Recently, Megan Rooney has been making murals and large-scale paintings of soft faces and bodies floating in pink and violet space, which I'm looking forward to seeing at Seventeen Gallery in this year’s Focus section. Eyelashes claggy with black mascara and pillowy breasts suggest over-determined femininity, but these sugary blancmange scenes swim with disquiet. Facial expressions range from saccharine-manic lipstick grins to blank stares, and there are dirty smears everywhere. With shades of Philip Guston, Rooney’s paintings convey a spirit world of lunacy, rooted in bodily confusion.
In Frame, the young Chicago gallery Regards will be showing Nick Bastis's recent sculptures that draw upon sleep, storage and suspended animation. Bastis’s inanimate works often feature live, hibernating snails, suggestive of the way that issues of care and tending ghost our every transaction. These dormant molluscs will be housed in empty refrigerator boxes, gathered together with glass casts of rucksacks and grocery store divider columns that play the sound of rain. I’m also looking forward to seeing Patricia L Boyd’s work at Jan Kaps, Cologne, which includes sculptures made from kitchen grease and large prints of bruises caused by ‘cupping treatment’. Similar connections are drawn in the sculptures of Cooper Jacoby, whose recent fibreglass casts of gutters and sewer drains at Berlin’s Mathew Gallery also encompassed diagnostic acupuncture charts. I’m also looking forward to seeing the first solo fair presentation of Phillip Zach by LA’s Freedman Fitzpatrick.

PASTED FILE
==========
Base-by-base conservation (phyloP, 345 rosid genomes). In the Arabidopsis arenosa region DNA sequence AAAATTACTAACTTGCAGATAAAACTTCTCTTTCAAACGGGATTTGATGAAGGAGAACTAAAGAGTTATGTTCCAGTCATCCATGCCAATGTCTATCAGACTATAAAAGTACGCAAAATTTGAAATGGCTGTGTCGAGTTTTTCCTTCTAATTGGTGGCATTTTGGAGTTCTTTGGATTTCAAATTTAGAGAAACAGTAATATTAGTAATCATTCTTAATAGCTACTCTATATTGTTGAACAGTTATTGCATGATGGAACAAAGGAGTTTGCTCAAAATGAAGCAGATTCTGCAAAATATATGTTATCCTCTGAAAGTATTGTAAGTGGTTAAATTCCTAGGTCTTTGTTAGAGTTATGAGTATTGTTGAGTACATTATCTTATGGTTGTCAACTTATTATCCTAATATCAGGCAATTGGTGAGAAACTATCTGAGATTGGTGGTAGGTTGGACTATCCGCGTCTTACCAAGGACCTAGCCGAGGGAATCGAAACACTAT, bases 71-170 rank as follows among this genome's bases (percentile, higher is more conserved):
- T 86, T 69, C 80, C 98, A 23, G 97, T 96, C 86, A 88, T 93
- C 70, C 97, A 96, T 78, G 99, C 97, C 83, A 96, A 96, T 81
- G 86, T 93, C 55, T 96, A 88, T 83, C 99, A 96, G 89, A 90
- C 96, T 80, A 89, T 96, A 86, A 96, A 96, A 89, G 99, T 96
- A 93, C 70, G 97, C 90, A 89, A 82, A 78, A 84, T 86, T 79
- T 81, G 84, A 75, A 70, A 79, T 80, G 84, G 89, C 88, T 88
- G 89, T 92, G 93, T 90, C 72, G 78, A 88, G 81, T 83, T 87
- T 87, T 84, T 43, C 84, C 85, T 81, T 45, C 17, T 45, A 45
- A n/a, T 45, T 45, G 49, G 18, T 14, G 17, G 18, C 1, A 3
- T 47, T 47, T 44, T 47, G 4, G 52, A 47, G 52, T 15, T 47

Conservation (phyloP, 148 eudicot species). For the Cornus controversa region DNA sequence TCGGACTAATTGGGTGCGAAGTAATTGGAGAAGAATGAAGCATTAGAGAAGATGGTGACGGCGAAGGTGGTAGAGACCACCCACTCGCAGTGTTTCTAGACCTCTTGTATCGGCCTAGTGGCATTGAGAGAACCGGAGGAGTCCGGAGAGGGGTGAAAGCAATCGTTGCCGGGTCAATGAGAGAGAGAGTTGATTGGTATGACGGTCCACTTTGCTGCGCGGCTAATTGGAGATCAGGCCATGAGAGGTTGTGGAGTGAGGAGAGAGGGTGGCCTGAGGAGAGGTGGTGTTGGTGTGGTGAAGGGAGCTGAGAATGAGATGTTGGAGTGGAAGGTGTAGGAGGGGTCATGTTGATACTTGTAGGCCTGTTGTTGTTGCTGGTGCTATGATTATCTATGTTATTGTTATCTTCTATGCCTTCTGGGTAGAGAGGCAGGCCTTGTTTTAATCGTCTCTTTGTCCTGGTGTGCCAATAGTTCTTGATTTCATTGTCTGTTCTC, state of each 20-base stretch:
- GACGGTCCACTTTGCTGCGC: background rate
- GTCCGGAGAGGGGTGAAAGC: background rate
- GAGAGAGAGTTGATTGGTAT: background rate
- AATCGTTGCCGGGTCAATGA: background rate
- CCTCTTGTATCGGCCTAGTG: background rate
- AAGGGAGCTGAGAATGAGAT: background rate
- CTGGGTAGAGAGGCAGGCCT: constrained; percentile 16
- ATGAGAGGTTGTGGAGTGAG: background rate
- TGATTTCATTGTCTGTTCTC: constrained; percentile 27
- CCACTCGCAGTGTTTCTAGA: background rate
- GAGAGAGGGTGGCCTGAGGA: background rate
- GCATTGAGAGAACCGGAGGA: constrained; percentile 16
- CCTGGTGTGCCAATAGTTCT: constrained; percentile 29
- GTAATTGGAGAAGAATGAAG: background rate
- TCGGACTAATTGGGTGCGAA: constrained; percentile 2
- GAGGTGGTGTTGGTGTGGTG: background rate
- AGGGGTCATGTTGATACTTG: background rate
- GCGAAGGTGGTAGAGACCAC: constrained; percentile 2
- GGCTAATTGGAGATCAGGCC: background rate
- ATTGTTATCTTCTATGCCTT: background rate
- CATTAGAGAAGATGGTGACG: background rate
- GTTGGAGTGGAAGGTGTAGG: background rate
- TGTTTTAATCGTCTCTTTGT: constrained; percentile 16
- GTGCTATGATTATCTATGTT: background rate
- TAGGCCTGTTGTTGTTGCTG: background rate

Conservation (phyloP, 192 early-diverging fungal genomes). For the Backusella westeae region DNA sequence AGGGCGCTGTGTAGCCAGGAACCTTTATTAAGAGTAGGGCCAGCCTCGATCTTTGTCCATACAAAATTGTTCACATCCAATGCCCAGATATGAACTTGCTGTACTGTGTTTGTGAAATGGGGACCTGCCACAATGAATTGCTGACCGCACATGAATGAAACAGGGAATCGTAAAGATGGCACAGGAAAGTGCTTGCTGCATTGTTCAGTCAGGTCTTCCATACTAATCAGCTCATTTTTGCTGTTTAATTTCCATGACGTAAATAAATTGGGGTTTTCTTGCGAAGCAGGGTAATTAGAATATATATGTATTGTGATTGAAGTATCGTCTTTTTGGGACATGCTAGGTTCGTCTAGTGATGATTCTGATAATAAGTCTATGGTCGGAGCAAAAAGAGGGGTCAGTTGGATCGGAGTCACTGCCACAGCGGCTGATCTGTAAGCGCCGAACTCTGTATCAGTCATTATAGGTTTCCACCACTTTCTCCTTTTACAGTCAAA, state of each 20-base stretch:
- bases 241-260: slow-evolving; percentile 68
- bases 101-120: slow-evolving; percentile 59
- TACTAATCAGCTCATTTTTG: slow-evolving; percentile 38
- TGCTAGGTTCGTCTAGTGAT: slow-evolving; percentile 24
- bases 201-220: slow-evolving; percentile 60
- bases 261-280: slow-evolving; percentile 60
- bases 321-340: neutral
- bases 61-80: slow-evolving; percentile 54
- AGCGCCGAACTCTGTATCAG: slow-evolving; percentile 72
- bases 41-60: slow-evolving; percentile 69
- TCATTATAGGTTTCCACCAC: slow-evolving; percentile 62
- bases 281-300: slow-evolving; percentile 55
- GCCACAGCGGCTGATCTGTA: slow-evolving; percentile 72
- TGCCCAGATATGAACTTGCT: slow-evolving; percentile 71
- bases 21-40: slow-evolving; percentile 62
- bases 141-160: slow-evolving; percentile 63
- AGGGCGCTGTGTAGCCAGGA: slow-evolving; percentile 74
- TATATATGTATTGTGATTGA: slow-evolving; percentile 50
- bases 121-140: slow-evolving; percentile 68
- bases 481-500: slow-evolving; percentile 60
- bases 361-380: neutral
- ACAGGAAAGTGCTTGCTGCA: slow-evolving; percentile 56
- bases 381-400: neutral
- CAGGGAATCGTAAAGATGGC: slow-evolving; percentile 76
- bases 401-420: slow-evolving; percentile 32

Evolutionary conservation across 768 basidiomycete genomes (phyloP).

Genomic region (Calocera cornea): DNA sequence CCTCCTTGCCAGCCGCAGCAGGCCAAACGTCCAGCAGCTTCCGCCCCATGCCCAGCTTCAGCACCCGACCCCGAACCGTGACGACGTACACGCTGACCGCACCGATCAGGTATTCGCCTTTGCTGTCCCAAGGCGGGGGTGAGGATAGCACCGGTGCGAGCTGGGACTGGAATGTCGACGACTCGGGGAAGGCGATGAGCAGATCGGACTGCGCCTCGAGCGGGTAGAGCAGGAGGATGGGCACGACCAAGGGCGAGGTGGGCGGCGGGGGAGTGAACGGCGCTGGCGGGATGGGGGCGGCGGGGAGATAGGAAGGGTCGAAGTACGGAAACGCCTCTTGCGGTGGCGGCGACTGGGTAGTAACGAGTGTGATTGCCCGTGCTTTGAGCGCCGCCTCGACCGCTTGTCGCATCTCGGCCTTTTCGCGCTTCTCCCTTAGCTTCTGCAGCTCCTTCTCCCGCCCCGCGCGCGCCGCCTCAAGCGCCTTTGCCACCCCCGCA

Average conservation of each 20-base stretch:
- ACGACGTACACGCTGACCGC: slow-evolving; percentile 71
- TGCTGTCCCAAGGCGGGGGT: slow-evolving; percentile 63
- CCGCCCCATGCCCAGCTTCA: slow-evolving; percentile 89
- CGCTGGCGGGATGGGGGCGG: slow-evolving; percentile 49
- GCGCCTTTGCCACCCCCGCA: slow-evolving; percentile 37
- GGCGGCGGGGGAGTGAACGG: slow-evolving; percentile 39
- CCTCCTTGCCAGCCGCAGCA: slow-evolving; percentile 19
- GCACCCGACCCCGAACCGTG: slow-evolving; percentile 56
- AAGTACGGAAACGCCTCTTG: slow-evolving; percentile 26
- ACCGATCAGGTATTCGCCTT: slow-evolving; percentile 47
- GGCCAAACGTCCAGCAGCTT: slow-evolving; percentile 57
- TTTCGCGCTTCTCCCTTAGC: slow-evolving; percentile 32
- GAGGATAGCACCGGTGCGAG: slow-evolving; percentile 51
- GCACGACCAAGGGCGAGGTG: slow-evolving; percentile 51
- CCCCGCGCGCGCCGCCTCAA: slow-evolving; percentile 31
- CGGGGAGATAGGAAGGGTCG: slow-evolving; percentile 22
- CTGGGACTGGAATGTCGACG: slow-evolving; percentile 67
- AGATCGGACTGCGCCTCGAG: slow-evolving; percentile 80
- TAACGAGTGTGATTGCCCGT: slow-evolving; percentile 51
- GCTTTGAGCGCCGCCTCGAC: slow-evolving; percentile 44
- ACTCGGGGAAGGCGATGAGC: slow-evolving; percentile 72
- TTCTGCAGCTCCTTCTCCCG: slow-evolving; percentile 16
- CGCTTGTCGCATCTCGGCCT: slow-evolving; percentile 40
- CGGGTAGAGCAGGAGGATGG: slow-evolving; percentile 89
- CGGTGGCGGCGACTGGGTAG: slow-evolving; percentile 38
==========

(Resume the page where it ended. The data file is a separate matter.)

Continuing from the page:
I read some very interesting coverage of a retrospective of Lea Lublin (1929-1999) that was held at Lenbachhaus in Munich last year. The Argentine-French artist’s installations featured participatory sculptures informed by psychoanalytic theories about parenting, play and power relations: for her most notorious work, Mon Fils (My Son, 1968), she took care of her young son at the Musée d'Art Moderne de la Ville de Paris during the museum's opening hours. I’m intrigued to see this work in person at espaivisor, Valencia, in the Spotlight section. Lastly, John Divola’s photographs are always a pleasure, and this year Gallery Luisotti will be showing some beautiful prints of his ‘Vandalism’ series from the early 1970s, as well as early portraits that he made in the San Fernando Valley, riding around on his bicycle, photographing, amongst other things, his neighbours watering their lawns.